April 26, 2016
People love to see a black bear in its natural surroundings, but when a bear ventures into human territory, problems can occur.
Vermont Fish & Wildlife wardens and biologists are receiving reports of hungry bears getting into trash containers as well as raiding bird feeders, bee hives and chicken houses.
"Human conflicts involving bears are increasing this spring," said Chief Game Warden Jason Batchelder. "Vermont's wardens are responding to events involving bears in search of easy calories. As with most wildlife conflicts, these can be easily avoided by taking steps to secure food sources and making them inaccessible to hungry bears."
"People sometimes unintentionally encourage bears to come out of the forest by providing food," says Vermont's bear biologist Forrest Hammond. "Once bears become used to these food sources and come into frequent human contact, people sometimes call them nuisance bears. But, they are just being bears! It is nearly impossible to relocate a nuisance bear. Unfortunately, they frequently have to be put down."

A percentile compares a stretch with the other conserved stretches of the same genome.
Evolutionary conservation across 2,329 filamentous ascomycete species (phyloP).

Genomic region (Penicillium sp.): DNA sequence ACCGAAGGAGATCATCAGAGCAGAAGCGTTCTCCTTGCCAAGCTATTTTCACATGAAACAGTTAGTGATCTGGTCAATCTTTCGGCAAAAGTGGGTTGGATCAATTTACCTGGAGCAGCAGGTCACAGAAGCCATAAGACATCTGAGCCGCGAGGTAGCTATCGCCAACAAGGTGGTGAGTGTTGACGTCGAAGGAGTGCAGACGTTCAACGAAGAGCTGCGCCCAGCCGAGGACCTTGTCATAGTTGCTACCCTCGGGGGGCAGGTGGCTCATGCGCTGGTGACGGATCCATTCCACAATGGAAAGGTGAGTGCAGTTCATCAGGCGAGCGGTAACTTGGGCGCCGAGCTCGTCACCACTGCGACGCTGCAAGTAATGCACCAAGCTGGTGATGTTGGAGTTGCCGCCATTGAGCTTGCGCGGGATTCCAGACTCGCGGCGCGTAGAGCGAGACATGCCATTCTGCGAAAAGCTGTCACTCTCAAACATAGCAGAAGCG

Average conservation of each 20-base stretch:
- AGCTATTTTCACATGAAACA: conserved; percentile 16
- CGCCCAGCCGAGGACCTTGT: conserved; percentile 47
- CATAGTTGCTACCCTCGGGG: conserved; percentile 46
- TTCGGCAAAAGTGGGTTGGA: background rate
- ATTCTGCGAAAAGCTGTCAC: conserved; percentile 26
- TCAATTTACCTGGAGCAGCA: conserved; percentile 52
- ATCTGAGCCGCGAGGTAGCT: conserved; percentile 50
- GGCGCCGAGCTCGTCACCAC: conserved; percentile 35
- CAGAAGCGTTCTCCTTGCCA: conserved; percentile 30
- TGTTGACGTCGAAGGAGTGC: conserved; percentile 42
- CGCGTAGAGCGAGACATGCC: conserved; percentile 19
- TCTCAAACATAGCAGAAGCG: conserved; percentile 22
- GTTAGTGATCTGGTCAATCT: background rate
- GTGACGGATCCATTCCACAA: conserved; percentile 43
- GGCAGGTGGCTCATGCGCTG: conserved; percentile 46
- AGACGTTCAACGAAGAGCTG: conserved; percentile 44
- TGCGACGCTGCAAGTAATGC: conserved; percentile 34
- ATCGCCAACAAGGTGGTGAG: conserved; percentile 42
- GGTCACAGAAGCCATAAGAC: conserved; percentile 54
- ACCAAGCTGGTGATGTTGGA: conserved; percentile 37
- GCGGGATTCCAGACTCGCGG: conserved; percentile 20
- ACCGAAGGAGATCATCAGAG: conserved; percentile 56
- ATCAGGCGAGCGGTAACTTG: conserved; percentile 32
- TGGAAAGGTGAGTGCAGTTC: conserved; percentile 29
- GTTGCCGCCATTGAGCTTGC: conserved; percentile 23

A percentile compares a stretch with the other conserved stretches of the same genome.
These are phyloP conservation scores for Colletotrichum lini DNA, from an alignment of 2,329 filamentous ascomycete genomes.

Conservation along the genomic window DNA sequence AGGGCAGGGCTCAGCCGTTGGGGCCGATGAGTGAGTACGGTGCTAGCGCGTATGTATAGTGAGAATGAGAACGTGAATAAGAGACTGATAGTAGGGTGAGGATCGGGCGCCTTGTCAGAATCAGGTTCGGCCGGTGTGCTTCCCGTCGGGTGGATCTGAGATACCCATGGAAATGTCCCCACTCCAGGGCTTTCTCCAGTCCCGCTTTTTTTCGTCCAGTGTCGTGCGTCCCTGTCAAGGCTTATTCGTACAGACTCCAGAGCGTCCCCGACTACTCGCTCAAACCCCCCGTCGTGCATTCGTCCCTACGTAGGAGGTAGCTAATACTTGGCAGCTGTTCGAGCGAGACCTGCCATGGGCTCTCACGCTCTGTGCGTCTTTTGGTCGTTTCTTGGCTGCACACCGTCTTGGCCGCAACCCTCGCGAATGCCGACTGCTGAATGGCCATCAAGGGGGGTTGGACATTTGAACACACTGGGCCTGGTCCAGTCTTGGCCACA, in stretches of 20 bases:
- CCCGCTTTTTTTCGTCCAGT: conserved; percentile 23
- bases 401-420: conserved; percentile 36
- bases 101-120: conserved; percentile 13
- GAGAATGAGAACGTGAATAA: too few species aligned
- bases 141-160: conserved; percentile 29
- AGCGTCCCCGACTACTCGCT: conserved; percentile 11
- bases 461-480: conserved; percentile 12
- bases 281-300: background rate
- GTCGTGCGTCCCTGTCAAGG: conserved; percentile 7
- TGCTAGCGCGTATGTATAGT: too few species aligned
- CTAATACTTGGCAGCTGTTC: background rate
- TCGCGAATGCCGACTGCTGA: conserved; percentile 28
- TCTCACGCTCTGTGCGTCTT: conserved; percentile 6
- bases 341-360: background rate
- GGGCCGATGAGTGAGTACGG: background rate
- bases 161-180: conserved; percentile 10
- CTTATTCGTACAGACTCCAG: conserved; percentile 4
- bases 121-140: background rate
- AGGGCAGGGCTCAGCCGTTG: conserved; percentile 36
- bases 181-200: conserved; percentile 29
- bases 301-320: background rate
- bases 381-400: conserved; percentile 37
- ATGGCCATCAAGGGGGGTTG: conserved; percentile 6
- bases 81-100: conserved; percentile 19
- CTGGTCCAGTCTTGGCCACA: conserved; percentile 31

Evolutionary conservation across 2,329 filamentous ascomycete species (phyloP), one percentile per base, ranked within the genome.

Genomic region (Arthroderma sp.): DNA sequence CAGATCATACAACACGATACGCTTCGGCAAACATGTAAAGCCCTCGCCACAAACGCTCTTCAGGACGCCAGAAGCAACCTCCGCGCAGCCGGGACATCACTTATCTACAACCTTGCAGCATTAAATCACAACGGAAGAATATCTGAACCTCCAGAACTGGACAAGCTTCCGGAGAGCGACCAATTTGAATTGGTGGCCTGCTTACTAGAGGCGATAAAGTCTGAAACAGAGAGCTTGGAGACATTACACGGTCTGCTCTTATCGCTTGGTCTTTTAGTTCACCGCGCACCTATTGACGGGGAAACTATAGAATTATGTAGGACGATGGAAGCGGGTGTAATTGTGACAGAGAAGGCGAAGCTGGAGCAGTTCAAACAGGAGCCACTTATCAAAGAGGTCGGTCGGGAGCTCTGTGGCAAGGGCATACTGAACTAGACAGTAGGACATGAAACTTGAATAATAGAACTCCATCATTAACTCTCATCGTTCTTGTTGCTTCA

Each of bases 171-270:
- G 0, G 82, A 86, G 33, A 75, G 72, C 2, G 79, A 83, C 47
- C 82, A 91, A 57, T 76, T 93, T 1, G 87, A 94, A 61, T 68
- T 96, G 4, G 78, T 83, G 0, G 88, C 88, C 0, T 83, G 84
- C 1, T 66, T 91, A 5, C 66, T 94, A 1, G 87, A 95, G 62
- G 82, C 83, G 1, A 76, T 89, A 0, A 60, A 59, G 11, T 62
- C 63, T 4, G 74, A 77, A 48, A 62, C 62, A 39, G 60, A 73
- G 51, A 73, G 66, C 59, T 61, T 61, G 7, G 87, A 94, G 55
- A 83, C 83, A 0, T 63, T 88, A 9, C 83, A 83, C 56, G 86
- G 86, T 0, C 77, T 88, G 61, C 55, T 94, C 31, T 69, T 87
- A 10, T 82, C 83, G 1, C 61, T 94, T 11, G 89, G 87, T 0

Some of the most common sources of food that attract bears are: bird feeders, barbecue grills, garbage, household trash containers, open dumpsters, pet food and campsites with accessible food and food wastes.
Purposely feeding a bear is not just bad for the bear, it's also illegal in Vermont.
Vermont law also states that residents must take reasonable measures to protect their property from bears before lethal force can be taken. Some of these measures include:
* Keep chickens and honeybees secure within an electric fence or other bear-proof enclosure.
* Never feed bears, deliberately or accidentally.
* Feed pets indoors.
* Do not feed birds April 1 through November 30. Bringing feeders in at night doesn't work, because of seed spilled on the ground.
* Store trash in a secure place. Trash cans alone are not bear-proof.
You can learn more about living with Vermont's black bears on the Vermont Fish & Wildlife website (www.vtfishandwildlife.com). Fish & Wildlife also asks that you use a form on their website to report any incidents you may have with Vermont bears.
Media Contacts: Forrest Hammond, 802-885-8832; Scott Darling, 802-786-3862
Source: Department of Fish and Wildlife
Last Updated at: April 26, 2016 17:03:11